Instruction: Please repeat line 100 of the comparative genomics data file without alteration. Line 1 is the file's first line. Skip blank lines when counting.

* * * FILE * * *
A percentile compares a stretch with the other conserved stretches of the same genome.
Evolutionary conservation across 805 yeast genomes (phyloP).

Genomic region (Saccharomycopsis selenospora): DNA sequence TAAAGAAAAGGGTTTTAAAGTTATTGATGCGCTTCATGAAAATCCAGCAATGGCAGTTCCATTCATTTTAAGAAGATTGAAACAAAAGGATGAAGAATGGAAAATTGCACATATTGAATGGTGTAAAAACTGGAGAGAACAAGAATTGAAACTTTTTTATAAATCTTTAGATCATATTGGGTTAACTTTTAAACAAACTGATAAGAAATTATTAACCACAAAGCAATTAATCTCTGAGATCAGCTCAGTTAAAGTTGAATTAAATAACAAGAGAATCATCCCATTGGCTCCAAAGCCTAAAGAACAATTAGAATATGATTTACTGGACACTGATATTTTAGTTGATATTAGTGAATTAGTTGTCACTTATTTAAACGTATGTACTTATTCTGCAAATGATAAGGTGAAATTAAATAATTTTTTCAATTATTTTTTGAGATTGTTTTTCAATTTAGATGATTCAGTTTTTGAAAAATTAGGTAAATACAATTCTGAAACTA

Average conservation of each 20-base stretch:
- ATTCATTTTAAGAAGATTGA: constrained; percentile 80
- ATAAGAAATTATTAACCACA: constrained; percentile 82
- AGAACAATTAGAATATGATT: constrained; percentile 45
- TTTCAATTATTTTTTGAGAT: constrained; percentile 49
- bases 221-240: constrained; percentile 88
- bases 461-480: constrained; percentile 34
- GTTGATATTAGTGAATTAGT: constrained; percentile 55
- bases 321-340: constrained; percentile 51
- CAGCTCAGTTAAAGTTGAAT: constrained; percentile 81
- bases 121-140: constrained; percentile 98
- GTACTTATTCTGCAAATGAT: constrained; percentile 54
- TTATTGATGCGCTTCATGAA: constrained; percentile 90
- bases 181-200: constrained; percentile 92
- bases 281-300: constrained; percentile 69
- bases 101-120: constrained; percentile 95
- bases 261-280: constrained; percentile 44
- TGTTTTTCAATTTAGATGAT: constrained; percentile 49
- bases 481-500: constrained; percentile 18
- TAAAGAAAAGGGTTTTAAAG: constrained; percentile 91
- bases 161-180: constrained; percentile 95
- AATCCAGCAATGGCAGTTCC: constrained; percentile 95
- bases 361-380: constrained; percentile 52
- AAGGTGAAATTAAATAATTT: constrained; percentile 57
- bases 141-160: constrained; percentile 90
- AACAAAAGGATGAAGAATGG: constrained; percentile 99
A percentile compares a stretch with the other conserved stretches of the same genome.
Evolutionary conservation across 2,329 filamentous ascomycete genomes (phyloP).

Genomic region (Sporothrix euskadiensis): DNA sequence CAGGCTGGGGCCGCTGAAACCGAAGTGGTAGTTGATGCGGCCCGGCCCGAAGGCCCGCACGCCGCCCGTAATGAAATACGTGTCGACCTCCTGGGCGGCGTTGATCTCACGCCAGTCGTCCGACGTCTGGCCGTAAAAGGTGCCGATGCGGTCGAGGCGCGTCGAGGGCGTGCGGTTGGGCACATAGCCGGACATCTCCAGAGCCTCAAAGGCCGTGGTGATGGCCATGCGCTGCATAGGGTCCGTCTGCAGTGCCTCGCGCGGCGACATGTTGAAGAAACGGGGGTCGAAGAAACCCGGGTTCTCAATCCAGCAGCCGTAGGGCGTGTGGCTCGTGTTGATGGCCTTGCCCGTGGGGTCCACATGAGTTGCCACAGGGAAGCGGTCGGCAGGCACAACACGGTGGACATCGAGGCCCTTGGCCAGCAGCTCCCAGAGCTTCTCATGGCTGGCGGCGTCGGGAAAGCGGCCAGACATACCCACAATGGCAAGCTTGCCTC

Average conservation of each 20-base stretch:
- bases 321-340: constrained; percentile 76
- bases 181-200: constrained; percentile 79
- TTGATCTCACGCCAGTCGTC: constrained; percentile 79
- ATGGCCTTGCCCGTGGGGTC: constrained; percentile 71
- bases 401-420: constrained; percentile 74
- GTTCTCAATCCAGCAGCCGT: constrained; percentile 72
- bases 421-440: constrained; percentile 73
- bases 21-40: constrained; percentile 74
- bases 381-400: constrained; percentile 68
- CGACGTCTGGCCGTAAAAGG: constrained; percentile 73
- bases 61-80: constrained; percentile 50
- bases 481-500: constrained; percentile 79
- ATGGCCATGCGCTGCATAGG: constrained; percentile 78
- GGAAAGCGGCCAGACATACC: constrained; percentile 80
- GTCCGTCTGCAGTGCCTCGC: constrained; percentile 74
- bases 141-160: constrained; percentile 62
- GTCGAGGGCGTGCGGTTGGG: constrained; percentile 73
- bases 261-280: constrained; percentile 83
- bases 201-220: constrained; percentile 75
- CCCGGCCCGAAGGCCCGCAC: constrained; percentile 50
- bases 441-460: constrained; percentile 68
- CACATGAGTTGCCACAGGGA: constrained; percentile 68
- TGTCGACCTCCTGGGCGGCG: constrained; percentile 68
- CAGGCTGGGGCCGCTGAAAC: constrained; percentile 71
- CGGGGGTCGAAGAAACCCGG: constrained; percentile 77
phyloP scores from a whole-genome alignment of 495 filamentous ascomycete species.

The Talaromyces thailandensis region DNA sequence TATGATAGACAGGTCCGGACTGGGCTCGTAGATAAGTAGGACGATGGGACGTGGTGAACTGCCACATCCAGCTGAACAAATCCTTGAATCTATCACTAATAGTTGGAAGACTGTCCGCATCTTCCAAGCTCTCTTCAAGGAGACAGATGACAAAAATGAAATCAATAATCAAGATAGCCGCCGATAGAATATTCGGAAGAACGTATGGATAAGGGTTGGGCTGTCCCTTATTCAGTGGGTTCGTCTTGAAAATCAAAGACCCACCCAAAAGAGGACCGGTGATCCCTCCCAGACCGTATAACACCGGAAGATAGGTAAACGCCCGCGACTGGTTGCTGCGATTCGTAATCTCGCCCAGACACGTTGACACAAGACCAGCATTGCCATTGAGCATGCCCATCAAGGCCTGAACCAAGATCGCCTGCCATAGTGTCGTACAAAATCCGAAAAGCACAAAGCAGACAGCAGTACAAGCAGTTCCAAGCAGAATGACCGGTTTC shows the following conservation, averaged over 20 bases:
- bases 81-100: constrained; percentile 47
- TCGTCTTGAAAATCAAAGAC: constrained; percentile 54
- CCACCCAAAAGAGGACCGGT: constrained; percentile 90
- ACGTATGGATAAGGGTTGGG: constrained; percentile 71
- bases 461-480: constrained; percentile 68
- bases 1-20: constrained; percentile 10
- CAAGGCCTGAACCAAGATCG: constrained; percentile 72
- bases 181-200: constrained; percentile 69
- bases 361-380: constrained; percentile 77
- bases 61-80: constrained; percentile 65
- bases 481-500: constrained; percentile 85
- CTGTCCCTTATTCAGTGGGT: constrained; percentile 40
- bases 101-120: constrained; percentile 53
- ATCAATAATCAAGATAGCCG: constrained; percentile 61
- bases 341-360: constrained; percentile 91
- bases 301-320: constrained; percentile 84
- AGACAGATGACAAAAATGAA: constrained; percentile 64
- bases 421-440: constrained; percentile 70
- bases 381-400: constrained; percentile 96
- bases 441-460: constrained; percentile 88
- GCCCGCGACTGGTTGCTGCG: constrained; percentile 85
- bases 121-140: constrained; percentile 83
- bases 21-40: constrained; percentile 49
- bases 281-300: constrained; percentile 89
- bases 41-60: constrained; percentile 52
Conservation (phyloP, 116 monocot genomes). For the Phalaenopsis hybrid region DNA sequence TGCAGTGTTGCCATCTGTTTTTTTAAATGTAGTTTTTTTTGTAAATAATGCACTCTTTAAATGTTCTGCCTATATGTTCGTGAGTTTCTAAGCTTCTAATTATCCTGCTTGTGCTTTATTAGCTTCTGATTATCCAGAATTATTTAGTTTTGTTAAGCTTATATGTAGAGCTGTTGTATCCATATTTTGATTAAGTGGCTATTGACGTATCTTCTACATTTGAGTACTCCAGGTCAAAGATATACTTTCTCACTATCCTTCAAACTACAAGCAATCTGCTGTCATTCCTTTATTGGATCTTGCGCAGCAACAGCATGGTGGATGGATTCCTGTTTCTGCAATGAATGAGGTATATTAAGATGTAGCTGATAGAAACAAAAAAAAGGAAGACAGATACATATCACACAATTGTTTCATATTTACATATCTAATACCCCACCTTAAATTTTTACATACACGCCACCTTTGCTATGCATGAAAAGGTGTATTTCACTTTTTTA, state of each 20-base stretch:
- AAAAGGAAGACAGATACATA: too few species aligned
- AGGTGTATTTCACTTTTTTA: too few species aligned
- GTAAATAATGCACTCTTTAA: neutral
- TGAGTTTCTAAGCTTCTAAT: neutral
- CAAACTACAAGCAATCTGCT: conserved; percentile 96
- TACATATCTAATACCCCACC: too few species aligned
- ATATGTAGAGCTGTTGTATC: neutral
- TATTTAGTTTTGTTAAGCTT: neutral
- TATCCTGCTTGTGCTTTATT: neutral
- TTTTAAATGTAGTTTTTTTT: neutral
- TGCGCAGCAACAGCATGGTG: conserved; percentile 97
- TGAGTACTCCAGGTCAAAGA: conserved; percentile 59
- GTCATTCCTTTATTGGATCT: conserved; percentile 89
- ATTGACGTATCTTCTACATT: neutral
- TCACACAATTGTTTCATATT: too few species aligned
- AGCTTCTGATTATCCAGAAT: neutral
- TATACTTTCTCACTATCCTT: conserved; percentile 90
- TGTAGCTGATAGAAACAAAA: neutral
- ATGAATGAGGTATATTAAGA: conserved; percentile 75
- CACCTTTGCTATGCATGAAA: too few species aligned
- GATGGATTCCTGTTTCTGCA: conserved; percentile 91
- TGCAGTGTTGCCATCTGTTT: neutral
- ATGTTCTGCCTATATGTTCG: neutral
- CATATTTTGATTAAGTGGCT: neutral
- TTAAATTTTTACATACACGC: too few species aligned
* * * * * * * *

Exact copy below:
- ATTGACGTATCTTCTACATT: neutral